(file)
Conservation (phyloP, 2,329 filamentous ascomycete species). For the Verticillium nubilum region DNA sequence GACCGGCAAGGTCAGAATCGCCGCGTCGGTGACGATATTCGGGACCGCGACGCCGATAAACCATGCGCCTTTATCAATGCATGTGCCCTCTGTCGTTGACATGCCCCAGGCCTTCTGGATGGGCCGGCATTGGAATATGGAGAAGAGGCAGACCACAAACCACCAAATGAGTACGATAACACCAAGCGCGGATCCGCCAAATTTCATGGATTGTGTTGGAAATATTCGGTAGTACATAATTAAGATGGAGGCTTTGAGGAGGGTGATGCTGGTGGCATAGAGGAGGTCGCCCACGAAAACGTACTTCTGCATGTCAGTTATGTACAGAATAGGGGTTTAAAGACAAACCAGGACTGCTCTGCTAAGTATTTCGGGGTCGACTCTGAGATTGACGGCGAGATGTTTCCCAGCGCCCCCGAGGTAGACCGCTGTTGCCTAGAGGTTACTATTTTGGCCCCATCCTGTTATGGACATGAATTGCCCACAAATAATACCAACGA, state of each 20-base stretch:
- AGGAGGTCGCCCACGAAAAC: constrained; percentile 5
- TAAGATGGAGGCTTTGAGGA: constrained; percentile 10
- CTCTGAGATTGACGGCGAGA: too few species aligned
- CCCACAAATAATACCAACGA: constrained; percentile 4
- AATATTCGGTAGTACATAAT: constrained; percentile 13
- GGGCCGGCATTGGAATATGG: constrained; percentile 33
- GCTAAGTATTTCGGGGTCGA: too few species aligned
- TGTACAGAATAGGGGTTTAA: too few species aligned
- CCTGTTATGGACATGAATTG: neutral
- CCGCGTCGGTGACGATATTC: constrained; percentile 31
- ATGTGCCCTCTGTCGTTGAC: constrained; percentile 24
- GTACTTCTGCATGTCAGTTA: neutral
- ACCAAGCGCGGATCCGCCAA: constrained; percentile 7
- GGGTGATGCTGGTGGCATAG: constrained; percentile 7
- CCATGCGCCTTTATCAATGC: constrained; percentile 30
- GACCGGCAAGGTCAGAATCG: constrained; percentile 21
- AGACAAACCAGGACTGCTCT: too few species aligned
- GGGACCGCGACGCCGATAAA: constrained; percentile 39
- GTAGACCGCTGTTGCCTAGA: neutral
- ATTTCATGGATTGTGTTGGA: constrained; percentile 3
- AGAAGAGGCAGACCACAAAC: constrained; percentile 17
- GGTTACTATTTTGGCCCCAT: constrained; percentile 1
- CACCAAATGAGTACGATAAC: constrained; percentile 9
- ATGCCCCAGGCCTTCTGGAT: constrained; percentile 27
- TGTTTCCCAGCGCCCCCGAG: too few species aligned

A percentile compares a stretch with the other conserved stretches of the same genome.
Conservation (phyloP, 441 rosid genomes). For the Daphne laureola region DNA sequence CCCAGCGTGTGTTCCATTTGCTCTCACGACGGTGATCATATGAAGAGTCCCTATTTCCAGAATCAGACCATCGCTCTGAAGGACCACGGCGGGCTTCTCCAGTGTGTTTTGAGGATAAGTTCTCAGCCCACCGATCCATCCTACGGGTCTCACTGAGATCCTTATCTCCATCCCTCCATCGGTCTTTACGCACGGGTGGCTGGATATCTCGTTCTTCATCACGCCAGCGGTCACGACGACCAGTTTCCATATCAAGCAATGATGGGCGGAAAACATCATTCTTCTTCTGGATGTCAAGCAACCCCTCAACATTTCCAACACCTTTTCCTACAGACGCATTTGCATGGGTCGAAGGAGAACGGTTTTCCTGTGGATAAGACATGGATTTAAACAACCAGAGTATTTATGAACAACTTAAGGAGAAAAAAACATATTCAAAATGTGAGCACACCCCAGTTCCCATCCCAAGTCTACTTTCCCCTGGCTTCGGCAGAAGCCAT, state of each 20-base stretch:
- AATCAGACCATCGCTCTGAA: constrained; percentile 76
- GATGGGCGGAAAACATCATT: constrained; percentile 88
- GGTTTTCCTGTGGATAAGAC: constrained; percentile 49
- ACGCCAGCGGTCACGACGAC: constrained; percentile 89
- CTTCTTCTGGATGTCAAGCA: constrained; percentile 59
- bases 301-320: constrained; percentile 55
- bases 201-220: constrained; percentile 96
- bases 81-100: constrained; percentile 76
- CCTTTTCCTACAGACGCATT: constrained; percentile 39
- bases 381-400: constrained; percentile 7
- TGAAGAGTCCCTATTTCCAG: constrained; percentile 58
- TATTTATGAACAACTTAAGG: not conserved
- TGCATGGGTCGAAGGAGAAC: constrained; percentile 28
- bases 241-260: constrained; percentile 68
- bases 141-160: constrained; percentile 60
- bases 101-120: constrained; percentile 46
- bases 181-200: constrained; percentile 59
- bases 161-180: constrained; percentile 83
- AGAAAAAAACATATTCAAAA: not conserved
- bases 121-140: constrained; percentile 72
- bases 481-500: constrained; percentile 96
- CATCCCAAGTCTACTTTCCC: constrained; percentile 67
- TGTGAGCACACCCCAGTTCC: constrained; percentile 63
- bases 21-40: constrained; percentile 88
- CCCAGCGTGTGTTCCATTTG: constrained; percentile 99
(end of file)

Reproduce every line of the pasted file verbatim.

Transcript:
Conservation (phyloP, 2,329 filamentous ascomycete species). For the Verticillium nubilum region DNA sequence GACCGGCAAGGTCAGAATCGCCGCGTCGGTGACGATATTCGGGACCGCGACGCCGATAAACCATGCGCCTTTATCAATGCATGTGCCCTCTGTCGTTGACATGCCCCAGGCCTTCTGGATGGGCCGGCATTGGAATATGGAGAAGAGGCAGACCACAAACCACCAAATGAGTACGATAACACCAAGCGCGGATCCGCCAAATTTCATGGATTGTGTTGGAAATATTCGGTAGTACATAATTAAGATGGAGGCTTTGAGGAGGGTGATGCTGGTGGCATAGAGGAGGTCGCCCACGAAAACGTACTTCTGCATGTCAGTTATGTACAGAATAGGGGTTTAAAGACAAACCAGGACTGCTCTGCTAAGTATTTCGGGGTCGACTCTGAGATTGACGGCGAGATGTTTCCCAGCGCCCCCGAGGTAGACCGCTGTTGCCTAGAGGTTACTATTTTGGCCCCATCCTGTTATGGACATGAATTGCCCACAAATAATACCAACGA, state of each 20-base stretch:
- AGGAGGTCGCCCACGAAAAC: constrained; percentile 5
- TAAGATGGAGGCTTTGAGGA: constrained; percentile 10
- CTCTGAGATTGACGGCGAGA: too few species aligned
- CCCACAAATAATACCAACGA: constrained; percentile 4
- AATATTCGGTAGTACATAAT: constrained; percentile 13
- GGGCCGGCATTGGAATATGG: constrained; percentile 33
- GCTAAGTATTTCGGGGTCGA: too few species aligned
- TGTACAGAATAGGGGTTTAA: too few species aligned
- CCTGTTATGGACATGAATTG: neutral
- CCGCGTCGGTGACGATATTC: constrained; percentile 31
- ATGTGCCCTCTGTCGTTGAC: constrained; percentile 24
- GTACTTCTGCATGTCAGTTA: neutral
- ACCAAGCGCGGATCCGCCAA: constrained; percentile 7
- GGGTGATGCTGGTGGCATAG: constrained; percentile 7
- CCATGCGCCTTTATCAATGC: constrained; percentile 30
- GACCGGCAAGGTCAGAATCG: constrained; percentile 21
- AGACAAACCAGGACTGCTCT: too few species aligned
- GGGACCGCGACGCCGATAAA: constrained; percentile 39
- GTAGACCGCTGTTGCCTAGA: neutral
- ATTTCATGGATTGTGTTGGA: constrained; percentile 3
- AGAAGAGGCAGACCACAAAC: constrained; percentile 17
- GGTTACTATTTTGGCCCCAT: constrained; percentile 1
- CACCAAATGAGTACGATAAC: constrained; percentile 9
- ATGCCCCAGGCCTTCTGGAT: constrained; percentile 27
- TGTTTCCCAGCGCCCCCGAG: too few species aligned

A percentile compares a stretch with the other conserved stretches of the same genome.
Conservation (phyloP, 441 rosid genomes). For the Daphne laureola region DNA sequence CCCAGCGTGTGTTCCATTTGCTCTCACGACGGTGATCATATGAAGAGTCCCTATTTCCAGAATCAGACCATCGCTCTGAAGGACCACGGCGGGCTTCTCCAGTGTGTTTTGAGGATAAGTTCTCAGCCCACCGATCCATCCTACGGGTCTCACTGAGATCCTTATCTCCATCCCTCCATCGGTCTTTACGCACGGGTGGCTGGATATCTCGTTCTTCATCACGCCAGCGGTCACGACGACCAGTTTCCATATCAAGCAATGATGGGCGGAAAACATCATTCTTCTTCTGGATGTCAAGCAACCCCTCAACATTTCCAACACCTTTTCCTACAGACGCATTTGCATGGGTCGAAGGAGAACGGTTTTCCTGTGGATAAGACATGGATTTAAACAACCAGAGTATTTATGAACAACTTAAGGAGAAAAAAACATATTCAAAATGTGAGCACACCCCAGTTCCCATCCCAAGTCTACTTTCCCCTGGCTTCGGCAGAAGCCAT, state of each 20-base stretch:
- AATCAGACCATCGCTCTGAA: constrained; percentile 76
- GATGGGCGGAAAACATCATT: constrained; percentile 88
- GGTTTTCCTGTGGATAAGAC: constrained; percentile 49
- ACGCCAGCGGTCACGACGAC: constrained; percentile 89
- CTTCTTCTGGATGTCAAGCA: constrained; percentile 59
- bases 301-320: constrained; percentile 55
- bases 201-220: constrained; percentile 96
- bases 81-100: constrained; percentile 76
- CCTTTTCCTACAGACGCATT: constrained; percentile 39
- bases 381-400: constrained; percentile 7
- TGAAGAGTCCCTATTTCCAG: constrained; percentile 58
- TATTTATGAACAACTTAAGG: not conserved
- TGCATGGGTCGAAGGAGAAC: constrained; percentile 28
- bases 241-260: constrained; percentile 68
- bases 141-160: constrained; percentile 60
- bases 101-120: constrained; percentile 46
- bases 181-200: constrained; percentile 59
- bases 161-180: constrained; percentile 83
- AGAAAAAAACATATTCAAAA: not conserved
- bases 121-140: constrained; percentile 72
- bases 481-500: constrained; percentile 96
- CATCCCAAGTCTACTTTCCC: constrained; percentile 67
- TGTGAGCACACCCCAGTTCC: constrained; percentile 63
- bases 21-40: constrained; percentile 88
- CCCAGCGTGTGTTCCATTTG: constrained; percentile 99